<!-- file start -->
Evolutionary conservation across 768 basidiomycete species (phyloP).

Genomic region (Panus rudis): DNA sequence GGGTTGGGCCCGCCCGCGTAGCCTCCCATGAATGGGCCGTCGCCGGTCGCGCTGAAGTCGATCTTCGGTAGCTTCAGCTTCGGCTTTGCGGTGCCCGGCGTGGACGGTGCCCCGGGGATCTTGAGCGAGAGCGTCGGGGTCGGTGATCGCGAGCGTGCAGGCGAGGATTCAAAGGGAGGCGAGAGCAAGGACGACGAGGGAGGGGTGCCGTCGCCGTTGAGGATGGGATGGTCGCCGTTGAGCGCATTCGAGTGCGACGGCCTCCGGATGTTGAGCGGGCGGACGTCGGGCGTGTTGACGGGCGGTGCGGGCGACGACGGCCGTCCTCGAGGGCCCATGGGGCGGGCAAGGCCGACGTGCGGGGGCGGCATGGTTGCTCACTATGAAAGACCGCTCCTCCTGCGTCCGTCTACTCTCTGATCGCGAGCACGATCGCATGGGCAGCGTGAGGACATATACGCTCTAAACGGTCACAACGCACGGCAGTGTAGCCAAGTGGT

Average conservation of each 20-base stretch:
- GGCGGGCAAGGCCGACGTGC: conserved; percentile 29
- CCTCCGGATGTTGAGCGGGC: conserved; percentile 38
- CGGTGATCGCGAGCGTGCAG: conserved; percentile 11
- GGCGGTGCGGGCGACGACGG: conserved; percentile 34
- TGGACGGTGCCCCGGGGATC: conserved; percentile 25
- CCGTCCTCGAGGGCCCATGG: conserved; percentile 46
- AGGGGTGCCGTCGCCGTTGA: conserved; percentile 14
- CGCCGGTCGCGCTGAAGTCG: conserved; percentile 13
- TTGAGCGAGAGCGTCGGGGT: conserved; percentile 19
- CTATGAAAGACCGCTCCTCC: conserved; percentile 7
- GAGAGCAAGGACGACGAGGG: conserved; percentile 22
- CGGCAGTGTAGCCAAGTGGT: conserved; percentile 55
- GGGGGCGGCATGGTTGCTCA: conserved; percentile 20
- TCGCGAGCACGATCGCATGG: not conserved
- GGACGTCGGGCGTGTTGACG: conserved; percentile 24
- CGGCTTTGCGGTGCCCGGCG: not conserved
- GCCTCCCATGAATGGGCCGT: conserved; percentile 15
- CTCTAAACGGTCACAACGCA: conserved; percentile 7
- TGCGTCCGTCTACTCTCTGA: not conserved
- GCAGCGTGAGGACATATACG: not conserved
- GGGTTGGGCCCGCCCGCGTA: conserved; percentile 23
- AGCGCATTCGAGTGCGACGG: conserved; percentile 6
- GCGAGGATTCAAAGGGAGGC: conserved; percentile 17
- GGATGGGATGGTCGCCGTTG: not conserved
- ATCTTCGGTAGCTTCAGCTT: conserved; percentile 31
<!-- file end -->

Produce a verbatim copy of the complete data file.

Evolutionary conservation across 768 basidiomycete species (phyloP).

Genomic region (Panus rudis): DNA sequence GGGTTGGGCCCGCCCGCGTAGCCTCCCATGAATGGGCCGTCGCCGGTCGCGCTGAAGTCGATCTTCGGTAGCTTCAGCTTCGGCTTTGCGGTGCCCGGCGTGGACGGTGCCCCGGGGATCTTGAGCGAGAGCGTCGGGGTCGGTGATCGCGAGCGTGCAGGCGAGGATTCAAAGGGAGGCGAGAGCAAGGACGACGAGGGAGGGGTGCCGTCGCCGTTGAGGATGGGATGGTCGCCGTTGAGCGCATTCGAGTGCGACGGCCTCCGGATGTTGAGCGGGCGGACGTCGGGCGTGTTGACGGGCGGTGCGGGCGACGACGGCCGTCCTCGAGGGCCCATGGGGCGGGCAAGGCCGACGTGCGGGGGCGGCATGGTTGCTCACTATGAAAGACCGCTCCTCCTGCGTCCGTCTACTCTCTGATCGCGAGCACGATCGCATGGGCAGCGTGAGGACATATACGCTCTAAACGGTCACAACGCACGGCAGTGTAGCCAAGTGGT

Average conservation of each 20-base stretch:
- GGCGGGCAAGGCCGACGTGC: conserved; percentile 29
- CCTCCGGATGTTGAGCGGGC: conserved; percentile 38
- CGGTGATCGCGAGCGTGCAG: conserved; percentile 11
- GGCGGTGCGGGCGACGACGG: conserved; percentile 34
- TGGACGGTGCCCCGGGGATC: conserved; percentile 25
- CCGTCCTCGAGGGCCCATGG: conserved; percentile 46
- AGGGGTGCCGTCGCCGTTGA: conserved; percentile 14
- CGCCGGTCGCGCTGAAGTCG: conserved; percentile 13
- TTGAGCGAGAGCGTCGGGGT: conserved; percentile 19
- CTATGAAAGACCGCTCCTCC: conserved; percentile 7
- GAGAGCAAGGACGACGAGGG: conserved; percentile 22
- CGGCAGTGTAGCCAAGTGGT: conserved; percentile 55
- GGGGGCGGCATGGTTGCTCA: conserved; percentile 20
- TCGCGAGCACGATCGCATGG: not conserved
- GGACGTCGGGCGTGTTGACG: conserved; percentile 24
- CGGCTTTGCGGTGCCCGGCG: not conserved
- GCCTCCCATGAATGGGCCGT: conserved; percentile 15
- CTCTAAACGGTCACAACGCA: conserved; percentile 7
- TGCGTCCGTCTACTCTCTGA: not conserved
- GCAGCGTGAGGACATATACG: not conserved
- GGGTTGGGCCCGCCCGCGTA: conserved; percentile 23
- AGCGCATTCGAGTGCGACGG: conserved; percentile 6
- GCGAGGATTCAAAGGGAGGC: conserved; percentile 17
- GGATGGGATGGTCGCCGTTG: not conserved
- ATCTTCGGTAGCTTCAGCTT: conserved; percentile 31